The Care and Feeding of Your Colon

Like your heart, your colon is an organ that you totally ignore when it’s working, but it can make you plenty miserable if it doesn’t. 

Let’s start out with a mental picture. Put a tennis ball in a sock. Now try to make it come out the end of the sock by squeezing the sock. Got the picture? (Sorry).

That is how the colon works. 

The colon is a hollow tube about 8 feet long. The walls of the colon have muscles that form constricting rings. When these muscles contract in waves, it causes the colon to squeeze, working from one end to the other.

The colon does a couple of pretty important jobs. The remnants of digestion that enter the colon have the consistency of thin mud. Excess water is absorbed into the walls of the colon. Without this function, you would have a permanent case of diarrhea. Vitamin K is also absorbed in the colon, which is useful in keeping you from bleeding to death from the minor injuries of daily life. Pretty important stuff for such a lowly organ.

The American diet does not make for a happy colon. The reason for this is our food is “too good” that almost 100% of it is absorbed. One might say that the American diet is the rocket fuel of foodstuffs. There is so little indigestible material that it almost eliminates the need for a colon.  Therein lies the rub.

This low residue diet might be OK on dog food labels, but in humans it results in highly compact, low volume stools. The colon has to squeeze pretty hard to get that moved through the tube. Sometimes it squeezes so hard, the wall tears (the sock rips). That is how diverticula are formed (little pockets in the walls of the colon).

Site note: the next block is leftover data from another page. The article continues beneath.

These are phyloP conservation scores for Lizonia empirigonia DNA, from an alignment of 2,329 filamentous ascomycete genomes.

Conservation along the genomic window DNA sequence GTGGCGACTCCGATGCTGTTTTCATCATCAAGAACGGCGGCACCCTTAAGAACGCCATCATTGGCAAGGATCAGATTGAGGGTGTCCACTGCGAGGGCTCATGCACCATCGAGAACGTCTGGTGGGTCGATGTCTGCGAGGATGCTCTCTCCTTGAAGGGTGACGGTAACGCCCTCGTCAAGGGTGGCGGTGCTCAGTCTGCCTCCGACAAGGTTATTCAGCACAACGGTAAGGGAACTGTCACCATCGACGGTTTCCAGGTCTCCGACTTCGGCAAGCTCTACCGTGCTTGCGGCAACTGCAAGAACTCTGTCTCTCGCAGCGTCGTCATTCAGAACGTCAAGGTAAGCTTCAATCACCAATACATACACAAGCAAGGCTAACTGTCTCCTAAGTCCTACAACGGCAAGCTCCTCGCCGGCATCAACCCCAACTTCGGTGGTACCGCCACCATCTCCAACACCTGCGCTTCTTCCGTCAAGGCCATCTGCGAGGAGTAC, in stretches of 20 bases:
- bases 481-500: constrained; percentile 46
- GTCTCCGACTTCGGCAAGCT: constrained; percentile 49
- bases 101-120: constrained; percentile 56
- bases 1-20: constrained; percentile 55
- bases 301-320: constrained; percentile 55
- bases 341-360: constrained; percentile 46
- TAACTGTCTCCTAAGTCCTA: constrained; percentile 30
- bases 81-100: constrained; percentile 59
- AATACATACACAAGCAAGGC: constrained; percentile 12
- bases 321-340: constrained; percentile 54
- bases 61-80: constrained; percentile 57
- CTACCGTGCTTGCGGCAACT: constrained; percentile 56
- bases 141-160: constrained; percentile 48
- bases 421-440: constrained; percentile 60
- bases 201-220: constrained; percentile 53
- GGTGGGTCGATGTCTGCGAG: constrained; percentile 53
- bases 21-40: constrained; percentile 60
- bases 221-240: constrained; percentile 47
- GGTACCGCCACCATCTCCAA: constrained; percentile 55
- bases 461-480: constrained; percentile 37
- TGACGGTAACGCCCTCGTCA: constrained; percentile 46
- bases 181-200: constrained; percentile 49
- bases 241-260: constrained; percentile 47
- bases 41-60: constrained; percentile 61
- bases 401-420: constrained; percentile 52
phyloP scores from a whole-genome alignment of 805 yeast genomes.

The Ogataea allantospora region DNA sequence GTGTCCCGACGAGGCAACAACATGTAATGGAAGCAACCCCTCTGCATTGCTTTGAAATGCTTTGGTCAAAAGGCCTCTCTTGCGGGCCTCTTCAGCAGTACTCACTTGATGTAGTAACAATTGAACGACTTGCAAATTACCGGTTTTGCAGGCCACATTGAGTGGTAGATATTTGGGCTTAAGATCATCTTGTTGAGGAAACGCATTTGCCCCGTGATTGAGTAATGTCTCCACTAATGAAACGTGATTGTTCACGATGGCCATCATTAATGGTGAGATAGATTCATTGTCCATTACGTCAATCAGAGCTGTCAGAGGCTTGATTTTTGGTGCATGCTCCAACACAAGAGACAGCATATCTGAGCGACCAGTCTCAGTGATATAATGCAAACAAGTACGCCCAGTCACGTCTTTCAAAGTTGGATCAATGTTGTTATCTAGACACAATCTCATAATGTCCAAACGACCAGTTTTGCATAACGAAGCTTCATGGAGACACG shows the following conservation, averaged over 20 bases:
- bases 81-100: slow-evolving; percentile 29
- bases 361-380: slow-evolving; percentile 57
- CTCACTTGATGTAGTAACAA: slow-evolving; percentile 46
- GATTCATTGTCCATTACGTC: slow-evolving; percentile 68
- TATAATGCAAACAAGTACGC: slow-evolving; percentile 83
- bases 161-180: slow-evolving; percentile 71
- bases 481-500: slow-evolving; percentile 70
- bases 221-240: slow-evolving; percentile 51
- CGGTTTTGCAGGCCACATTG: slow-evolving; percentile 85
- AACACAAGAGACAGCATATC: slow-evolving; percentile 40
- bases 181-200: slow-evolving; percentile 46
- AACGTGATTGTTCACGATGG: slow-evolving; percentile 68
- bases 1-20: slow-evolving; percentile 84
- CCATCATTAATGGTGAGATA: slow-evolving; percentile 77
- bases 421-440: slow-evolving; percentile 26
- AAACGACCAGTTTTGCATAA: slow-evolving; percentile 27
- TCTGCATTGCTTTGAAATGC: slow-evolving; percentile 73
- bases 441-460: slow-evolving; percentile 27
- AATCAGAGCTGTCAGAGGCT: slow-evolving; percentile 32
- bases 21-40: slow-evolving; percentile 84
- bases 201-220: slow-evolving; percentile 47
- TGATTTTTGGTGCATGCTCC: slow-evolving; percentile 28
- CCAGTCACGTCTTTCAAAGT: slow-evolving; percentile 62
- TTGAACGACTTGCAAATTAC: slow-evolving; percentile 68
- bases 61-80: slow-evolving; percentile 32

Another unfortunate effect of highly concentrated diets is the passage through the colon is very slow. Keep in mind that the stuff that goes into the colon is the stuff the body didn’t want. This causes whatever bad stuff you ate (like toxins or pesticide residue) to have more time to cause trouble. 

Going back to our tennis-ball-in-a-sock-analogy. If we wanted to make this easier, we could replace the tennis ball with a dozen marbles. Just a little squeeze would easily move the marbles through the sock. This is what happens when we add indigestible material (fiber) to the diet. We don’t make the colon work so hard, so it doesn’t get traumatized and cause diverticulae. Also, the transit time through the colon is faster, so some of toxic substances that enter the food chain (pesticides, cattle hormones) spend less time in your colon – that means less colon cancer.

Constipation of course, is also not a problem. The fiber traps cholesterol and removes it from you body. This is in addition to any cholesterol-lowering program you are on.

There is a veritable plethora of benefits to providing some fiber to the diet. “But,” you say, “Who has time for bran muffins and food with the consistency of sawdust?” Here we have an easy answer. There is a grain grown in India that has a husk that is indigestible, and when ground up, mixes well with almost any water-based beverage – psyllium. It is sold under various brand names (Metamucil among others). Simply take a rounded tablespoon and mix it with some juice and/or water. Drink it down morning and evening, and it will keep your colon busy and out of trouble. 

A happy colon will make a happier you.

Until next time,

Dr. B


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